Learning through Research

Psychology student’s request for an alternate assignment opens a professional pathway
Isis Garcia-Rodriguez sitting at computer

Learning through Research

Isis Garcia-Rodriguez wanted to try a different way of learning about adolescent development, so she approached her professor about alternatives to writing a paper or working on a project.

Psychology Professor Amy Marks was open to the idea and suggested a research assignment.

From that moment on, then sophomore Garcia-Rodriguez, Class of 2019, was hooked on systematic inquiry in Psychology.

“Once I got involved in research, I found a community that I wanted to immerse myself in,” she said. “That advice from Professor Marks changed my college experience and started the trajectory of what I wanted to do.”

Garcia-Rodriguez continued to pursue research projects, both on the Suffolk campus and in the Boston community, as an undergraduate majoring in Psychology.

“Boston has so many options and opportunities,” she said.

Families after trauma

In her initial research project, Garcia-Rodriguez, a McNair Scholar, assisted Kerrie Pieloch, who completed a PhD in Clinical Psychology as a member of the Class of 2019. Garcia-Rodriguez collected quantitative data from parents and their children who had received in-home therapy after experiencing trauma.

Garcia-Rodriguez later teamed up with Marks, her mentor, for research into legal vulnerability in Latino immigrant families. As part of that National-Science-Foundation-funded study, she interviewed Spanish- and Portuguese-speaking families in Greater Boston, collecting data to help determine the psychological impact of legal status on these individuals

“What I liked about this project is that it gave a voice to a mostly minority population,” said Garcia-Rodriguez, who wrote her thesis on the study. “What they said helped us learn about their experiences and connect them with resources to improve their daily lives.”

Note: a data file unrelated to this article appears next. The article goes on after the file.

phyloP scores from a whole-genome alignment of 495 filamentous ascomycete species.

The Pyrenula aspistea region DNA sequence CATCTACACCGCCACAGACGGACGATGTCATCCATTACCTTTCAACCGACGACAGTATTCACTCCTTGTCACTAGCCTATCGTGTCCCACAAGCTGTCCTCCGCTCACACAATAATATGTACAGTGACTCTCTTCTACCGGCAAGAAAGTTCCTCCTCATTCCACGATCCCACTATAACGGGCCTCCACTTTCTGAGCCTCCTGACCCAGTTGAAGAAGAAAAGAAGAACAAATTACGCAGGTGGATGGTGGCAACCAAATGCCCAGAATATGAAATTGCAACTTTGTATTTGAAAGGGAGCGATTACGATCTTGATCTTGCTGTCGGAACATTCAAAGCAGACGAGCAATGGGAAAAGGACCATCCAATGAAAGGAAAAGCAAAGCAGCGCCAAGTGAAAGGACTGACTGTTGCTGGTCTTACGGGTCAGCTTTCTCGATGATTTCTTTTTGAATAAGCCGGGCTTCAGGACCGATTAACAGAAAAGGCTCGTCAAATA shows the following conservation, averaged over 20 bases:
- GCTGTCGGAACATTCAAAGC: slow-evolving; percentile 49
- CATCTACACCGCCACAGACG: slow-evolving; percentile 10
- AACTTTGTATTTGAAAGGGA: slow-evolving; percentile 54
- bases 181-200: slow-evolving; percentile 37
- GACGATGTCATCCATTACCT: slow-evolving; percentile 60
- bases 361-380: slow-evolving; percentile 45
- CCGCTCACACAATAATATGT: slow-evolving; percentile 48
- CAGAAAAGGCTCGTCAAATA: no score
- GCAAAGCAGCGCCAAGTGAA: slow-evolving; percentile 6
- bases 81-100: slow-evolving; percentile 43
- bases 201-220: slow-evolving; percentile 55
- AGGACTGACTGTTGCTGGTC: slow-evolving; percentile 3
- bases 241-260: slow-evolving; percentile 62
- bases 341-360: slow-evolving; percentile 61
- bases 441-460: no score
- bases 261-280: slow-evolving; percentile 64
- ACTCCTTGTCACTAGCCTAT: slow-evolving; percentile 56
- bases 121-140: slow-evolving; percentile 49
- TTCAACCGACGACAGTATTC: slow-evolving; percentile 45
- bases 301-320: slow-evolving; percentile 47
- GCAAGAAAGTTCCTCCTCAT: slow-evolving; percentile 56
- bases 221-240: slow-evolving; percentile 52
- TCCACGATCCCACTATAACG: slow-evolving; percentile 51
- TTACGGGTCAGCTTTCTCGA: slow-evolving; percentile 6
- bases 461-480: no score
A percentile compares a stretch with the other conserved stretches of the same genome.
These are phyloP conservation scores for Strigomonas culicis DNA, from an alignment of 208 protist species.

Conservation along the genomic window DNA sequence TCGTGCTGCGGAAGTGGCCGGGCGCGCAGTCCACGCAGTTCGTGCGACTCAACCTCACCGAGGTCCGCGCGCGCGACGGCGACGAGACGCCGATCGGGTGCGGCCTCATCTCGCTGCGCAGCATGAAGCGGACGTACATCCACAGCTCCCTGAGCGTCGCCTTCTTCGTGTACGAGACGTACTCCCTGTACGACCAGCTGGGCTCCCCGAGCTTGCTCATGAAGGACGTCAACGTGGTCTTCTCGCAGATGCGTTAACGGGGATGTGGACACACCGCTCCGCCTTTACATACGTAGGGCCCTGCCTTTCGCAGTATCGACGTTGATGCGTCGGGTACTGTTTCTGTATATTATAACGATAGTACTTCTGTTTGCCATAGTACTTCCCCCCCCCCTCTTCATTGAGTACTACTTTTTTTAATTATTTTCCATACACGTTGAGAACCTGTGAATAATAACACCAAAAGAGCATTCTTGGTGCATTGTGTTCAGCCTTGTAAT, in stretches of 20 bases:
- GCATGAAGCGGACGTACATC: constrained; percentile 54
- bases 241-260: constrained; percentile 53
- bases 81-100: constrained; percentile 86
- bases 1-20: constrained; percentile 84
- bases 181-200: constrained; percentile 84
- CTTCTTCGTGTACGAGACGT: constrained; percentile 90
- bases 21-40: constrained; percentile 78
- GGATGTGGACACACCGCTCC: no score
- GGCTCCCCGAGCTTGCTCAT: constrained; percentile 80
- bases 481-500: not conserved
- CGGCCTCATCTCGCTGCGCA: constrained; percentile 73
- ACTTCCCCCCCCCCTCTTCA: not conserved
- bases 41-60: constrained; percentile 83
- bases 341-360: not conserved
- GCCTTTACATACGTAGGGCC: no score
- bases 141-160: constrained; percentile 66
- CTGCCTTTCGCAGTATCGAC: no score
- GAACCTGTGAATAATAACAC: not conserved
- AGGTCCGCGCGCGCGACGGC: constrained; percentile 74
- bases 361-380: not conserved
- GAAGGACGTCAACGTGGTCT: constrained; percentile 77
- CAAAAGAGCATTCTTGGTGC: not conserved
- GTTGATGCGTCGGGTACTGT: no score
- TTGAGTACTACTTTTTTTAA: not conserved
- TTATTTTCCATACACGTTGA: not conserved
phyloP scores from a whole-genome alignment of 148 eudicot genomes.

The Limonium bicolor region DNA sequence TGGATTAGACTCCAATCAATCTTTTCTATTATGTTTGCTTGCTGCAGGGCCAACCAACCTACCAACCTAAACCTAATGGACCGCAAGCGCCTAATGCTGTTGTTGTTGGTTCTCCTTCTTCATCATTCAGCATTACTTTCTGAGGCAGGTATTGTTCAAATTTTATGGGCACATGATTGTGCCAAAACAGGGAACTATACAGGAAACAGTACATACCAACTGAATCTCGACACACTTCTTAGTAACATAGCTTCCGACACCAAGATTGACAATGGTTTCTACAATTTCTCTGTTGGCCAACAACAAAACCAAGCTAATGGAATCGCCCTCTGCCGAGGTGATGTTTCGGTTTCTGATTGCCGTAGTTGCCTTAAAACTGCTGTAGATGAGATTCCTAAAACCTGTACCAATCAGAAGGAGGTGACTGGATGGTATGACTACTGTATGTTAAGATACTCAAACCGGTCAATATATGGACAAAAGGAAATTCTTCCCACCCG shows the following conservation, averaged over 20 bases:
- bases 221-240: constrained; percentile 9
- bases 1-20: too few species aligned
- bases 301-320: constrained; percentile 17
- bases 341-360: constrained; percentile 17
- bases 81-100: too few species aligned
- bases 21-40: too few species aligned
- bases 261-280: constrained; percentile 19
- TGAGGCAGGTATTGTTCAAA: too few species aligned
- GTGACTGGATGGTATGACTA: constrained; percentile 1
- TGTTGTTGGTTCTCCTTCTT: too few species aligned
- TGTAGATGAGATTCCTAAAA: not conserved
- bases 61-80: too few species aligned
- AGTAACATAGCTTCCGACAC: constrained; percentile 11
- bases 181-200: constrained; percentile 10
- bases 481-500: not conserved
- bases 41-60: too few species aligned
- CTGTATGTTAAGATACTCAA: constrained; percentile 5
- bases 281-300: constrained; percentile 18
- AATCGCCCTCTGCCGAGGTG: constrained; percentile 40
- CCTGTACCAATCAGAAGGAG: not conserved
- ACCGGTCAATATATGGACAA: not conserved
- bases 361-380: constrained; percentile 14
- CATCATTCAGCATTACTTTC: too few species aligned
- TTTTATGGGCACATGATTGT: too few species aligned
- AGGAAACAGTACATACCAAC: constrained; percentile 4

Driven and dedicated

Marks has been impressed with Garcia-Rodriguez’s research commitment.

“I may have opened the door for her, like so many professors do for their students, but Isis is the one who gave it everything she had,” said Marks, chair of the Psychology Department. “She is driven and dedicated, and she took an opportunity to try something new and followed it through to the fullest.”

Hospital-affiliated studies

This past year, Garcia-Rodriguez worked as a research intern at the Coordinated Approach to Resilience and Empowerment (C.A.R.E.) Clinic of Brigham and Women’s Hospital. While there, she had the chance to do some grant writing and created an educational podcast about trauma-informed care.

She also spent a year as a research intern at Massachusetts General Hospital, where one project entailed transcribing qualitative focus group interviews of people in Mexico suffering with mental health issues and researching what resources were available to help them.

Pursuing a doctorate

In the fall, Garcia-Rodriguez will enter a counseling psychology doctoral program at Virginia Commonwealth University. Her ultimate goal is to become a professor and help inspire others.

“I want to teach classes, mentor students, and run a research lab,” she said. “Those would be the perfect three pillars for me.”

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